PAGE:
This is the real evil of capitalism: its subversion of all traditional social relations. I am always surprised by the way traditionalist Christians so eagerly defend capitalism. I receive a continuous stream of pro-capitalistic propaganda from family members who are blind to the way capitalism destroys the very social relations they claim to uphold. Capitalism is certainly not an unqualified evil; but its benefits by no means outweigh its destructive global influence.

One last section from this column deserves mention. Zizek closes with a stinging criticism of Western “tolerance” and cultural appreciation, in which he points out that our sophistication is built on a “proper distance” from one’s cultural that allows us to treat culture like an object. Zizek writes:
The significant issue for the West here is not Buddhas and lamas, but what we mean when we refer to “culture.” All human sciences are turning into a branch of cultural studies. While there are of course many religious believers in the West, especially in the United States, vast numbers of our societal elite follow (some of the) religious rituals and mores of our tradition only out of respect for the “lifestyle” of the community to which we belong: Christmas trees in shopping centers every December; neighborhood Easter egg hunts; Passover dinners celebrated by nonbelieving Jews.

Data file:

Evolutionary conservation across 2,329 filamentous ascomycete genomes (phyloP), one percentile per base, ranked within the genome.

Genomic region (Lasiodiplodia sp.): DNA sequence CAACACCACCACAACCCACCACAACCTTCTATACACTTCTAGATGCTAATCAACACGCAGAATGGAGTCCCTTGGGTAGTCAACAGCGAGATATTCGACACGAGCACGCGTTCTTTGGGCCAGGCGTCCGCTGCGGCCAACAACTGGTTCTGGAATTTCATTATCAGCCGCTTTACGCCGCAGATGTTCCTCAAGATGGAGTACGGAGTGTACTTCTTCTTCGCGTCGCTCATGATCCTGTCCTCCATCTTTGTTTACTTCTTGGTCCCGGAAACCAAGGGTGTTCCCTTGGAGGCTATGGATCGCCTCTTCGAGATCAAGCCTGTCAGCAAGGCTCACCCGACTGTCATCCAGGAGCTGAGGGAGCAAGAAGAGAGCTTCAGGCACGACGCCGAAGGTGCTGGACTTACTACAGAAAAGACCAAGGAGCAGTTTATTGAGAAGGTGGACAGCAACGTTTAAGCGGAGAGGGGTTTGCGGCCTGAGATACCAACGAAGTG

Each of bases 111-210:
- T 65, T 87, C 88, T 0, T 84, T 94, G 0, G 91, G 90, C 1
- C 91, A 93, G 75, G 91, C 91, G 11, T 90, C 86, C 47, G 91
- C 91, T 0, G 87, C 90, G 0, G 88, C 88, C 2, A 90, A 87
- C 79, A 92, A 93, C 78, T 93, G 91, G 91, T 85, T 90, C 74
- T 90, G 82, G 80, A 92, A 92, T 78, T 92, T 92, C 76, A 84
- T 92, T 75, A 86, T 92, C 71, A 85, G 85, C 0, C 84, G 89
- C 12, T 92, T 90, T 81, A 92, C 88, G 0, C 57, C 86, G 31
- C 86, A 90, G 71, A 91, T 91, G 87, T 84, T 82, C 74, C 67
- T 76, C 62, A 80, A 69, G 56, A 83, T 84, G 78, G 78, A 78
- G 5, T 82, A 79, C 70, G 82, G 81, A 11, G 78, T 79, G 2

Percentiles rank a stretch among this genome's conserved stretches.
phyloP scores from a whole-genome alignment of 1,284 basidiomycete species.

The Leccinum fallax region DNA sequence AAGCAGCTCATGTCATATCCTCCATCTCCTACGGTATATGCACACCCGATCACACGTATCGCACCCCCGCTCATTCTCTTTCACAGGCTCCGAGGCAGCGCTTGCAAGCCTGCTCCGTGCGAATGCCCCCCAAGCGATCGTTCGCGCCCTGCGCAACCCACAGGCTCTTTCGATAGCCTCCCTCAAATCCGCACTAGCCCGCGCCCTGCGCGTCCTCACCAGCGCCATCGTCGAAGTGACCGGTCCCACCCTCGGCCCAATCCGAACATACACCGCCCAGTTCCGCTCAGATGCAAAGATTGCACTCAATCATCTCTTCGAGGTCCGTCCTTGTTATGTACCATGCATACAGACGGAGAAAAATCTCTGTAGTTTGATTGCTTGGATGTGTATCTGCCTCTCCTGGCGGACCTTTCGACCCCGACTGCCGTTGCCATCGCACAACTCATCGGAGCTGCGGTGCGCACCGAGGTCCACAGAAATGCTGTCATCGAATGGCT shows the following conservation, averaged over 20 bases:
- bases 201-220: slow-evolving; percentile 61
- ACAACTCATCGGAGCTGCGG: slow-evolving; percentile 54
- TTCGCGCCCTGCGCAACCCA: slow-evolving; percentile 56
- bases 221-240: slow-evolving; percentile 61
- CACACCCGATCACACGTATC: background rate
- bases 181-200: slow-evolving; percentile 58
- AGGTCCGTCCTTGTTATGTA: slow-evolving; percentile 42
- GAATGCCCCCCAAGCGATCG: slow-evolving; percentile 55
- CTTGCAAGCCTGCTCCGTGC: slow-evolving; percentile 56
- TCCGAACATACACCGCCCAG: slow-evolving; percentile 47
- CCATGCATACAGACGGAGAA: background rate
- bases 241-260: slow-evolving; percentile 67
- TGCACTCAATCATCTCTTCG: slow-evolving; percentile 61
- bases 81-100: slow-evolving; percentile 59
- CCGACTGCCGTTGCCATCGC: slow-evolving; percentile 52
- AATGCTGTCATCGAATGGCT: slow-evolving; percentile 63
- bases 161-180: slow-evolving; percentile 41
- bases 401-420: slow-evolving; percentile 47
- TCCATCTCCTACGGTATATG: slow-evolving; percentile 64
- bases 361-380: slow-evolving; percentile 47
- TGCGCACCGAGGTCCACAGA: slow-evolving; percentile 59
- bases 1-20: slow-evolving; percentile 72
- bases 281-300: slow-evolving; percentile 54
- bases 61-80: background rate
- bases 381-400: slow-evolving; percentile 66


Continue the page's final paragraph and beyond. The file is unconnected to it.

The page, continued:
“Culture” has commonly become the name for all those things we practice without really taking seriously. And this is why we dismiss fundamentalist believers as “barbarians” with a “medieval mindset”: they dare to take their beliefs seriously. Today, we seem to see the ultimate threat to culture as coming from those who live immediately in their culture, who lack the proper distance.